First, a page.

REACH: Large task, large benefits
If a substance becomes a candidate for authorisation under REACH, this is rarely good news for the industry. Long established substances have to be replaced, formulations have to be adapted and, in many cases, a company has to spend substantial manpower and money to reinvent a working product.
However, the European Union established REACH to protect human health and the environment and a recent study by the European Chemicals Agency (ECHA) now shows that the use of harmful substances has indeed declined significantly. Out of 54 substances subject to authorisation, the use of almost half has stopped altogether in the EU.
Large volumes declining
For 15 of the 54 SVHCs in the authorisation list, ECHA has not received applications. Moreover, the agency projects that for nine substances no applications will be received. This suggests that for 24 substances of very high concern (SVHCs) usages that require authorisation no longer exist in the EU. Another finding of the study is that applications for small annual volumes have become more frequent while large volumes are declining.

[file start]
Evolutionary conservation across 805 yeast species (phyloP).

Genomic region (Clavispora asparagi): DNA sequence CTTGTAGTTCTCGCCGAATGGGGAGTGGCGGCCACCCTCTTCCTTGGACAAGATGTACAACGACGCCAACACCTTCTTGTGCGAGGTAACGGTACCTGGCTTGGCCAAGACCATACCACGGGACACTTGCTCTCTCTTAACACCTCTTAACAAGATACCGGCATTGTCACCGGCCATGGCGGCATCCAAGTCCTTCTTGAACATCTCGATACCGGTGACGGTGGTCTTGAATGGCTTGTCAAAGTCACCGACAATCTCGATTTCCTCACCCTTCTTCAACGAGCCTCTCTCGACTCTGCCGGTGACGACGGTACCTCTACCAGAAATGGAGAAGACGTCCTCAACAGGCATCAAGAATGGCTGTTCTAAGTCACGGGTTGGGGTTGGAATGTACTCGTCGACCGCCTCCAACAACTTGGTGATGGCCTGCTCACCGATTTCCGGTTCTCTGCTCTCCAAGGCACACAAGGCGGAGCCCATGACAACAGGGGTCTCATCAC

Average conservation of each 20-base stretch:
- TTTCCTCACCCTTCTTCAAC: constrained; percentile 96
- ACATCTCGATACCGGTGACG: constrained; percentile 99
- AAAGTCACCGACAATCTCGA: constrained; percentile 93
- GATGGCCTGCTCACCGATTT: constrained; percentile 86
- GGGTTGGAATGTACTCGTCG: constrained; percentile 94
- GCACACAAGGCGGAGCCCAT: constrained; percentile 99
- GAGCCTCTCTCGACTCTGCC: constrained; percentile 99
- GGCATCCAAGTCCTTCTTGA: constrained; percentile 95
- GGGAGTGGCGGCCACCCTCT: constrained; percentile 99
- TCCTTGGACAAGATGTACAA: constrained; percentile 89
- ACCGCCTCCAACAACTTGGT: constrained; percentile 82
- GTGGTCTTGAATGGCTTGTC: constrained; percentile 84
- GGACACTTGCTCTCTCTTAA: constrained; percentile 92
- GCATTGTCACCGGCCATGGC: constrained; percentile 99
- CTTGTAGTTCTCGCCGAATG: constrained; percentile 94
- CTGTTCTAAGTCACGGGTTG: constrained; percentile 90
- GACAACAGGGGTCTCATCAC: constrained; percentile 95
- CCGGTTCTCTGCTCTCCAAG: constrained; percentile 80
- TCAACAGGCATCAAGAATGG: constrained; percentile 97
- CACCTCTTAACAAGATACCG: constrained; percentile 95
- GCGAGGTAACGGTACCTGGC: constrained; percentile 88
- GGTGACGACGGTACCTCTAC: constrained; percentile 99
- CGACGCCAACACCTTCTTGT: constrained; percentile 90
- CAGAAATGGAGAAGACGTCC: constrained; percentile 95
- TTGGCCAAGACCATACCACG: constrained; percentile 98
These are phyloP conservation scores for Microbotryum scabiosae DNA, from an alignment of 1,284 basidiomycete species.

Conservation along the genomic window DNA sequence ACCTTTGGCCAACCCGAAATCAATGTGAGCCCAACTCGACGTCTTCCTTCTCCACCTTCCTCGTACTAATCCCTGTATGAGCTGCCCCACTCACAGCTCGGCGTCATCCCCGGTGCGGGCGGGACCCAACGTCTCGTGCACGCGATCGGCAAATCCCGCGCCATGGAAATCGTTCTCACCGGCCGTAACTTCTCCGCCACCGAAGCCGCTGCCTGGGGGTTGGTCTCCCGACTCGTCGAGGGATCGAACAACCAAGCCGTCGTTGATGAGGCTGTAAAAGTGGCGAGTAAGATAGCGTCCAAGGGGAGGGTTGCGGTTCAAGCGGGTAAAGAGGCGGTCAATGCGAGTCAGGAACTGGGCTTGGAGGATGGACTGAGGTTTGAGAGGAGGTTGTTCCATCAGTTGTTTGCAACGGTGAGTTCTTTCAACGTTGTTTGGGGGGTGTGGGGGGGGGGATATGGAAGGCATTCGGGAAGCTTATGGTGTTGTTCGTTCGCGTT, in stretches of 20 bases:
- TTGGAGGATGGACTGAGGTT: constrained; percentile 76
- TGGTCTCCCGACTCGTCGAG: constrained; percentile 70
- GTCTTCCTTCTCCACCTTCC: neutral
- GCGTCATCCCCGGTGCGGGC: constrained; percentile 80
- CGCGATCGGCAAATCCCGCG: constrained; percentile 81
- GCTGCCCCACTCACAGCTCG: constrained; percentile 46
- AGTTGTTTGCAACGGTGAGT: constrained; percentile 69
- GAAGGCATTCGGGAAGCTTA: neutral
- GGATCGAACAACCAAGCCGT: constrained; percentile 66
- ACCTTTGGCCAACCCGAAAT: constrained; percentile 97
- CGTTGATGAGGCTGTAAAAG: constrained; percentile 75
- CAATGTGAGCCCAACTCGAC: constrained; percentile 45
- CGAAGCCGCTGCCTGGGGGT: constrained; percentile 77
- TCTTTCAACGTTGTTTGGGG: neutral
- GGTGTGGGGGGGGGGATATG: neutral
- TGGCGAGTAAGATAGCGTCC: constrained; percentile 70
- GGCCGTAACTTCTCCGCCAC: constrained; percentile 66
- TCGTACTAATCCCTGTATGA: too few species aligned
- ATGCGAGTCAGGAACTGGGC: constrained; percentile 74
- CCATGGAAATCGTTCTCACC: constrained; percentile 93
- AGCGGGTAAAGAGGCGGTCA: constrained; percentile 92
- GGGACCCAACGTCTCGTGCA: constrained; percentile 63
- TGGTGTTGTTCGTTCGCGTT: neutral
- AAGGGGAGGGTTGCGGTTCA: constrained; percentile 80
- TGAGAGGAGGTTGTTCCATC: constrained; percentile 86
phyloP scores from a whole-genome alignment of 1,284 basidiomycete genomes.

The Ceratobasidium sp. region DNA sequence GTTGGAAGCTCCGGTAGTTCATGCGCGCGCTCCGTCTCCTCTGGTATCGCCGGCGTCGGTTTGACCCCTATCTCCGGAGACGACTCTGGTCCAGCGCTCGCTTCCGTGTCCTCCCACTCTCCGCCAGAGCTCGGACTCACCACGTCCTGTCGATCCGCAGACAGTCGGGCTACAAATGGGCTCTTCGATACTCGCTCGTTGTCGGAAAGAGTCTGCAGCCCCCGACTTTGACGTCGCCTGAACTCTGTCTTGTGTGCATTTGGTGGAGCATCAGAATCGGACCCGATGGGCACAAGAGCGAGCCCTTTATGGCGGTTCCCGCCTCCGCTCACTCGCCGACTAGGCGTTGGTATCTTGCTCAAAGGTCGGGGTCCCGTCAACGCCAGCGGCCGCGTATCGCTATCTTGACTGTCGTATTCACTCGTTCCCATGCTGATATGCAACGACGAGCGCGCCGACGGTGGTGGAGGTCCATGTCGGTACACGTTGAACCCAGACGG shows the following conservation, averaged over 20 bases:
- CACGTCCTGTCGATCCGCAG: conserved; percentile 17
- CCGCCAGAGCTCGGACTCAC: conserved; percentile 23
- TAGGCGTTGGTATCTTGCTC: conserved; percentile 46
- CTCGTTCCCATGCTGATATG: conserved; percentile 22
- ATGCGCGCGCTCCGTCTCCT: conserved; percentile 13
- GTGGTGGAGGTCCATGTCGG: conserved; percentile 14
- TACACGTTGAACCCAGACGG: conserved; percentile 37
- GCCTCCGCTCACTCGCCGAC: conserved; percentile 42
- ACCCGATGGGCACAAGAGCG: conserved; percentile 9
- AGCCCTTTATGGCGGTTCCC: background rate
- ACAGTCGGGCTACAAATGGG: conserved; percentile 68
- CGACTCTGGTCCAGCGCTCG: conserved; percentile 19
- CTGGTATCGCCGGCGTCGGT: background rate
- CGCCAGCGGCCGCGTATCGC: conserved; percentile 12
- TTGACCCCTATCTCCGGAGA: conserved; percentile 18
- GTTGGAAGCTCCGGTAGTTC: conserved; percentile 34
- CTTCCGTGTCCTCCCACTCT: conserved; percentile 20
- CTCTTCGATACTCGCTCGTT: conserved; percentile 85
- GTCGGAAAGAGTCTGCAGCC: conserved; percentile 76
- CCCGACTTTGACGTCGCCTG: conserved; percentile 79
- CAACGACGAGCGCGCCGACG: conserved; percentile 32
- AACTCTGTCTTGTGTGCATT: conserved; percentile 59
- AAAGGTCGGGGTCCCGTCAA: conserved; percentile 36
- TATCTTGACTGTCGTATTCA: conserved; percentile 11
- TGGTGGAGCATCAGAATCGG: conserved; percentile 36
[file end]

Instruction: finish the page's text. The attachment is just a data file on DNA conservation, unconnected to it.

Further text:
Of course, there are cases where one can argue that a substance should not be subject to authorisation or that a classification of substances could be too harsh or wrong. Especially in the coatings industry, the long and hard fight against a classification of titanium dioxide is well known. However, as the study shows, the authorisation process clearly has its benefits.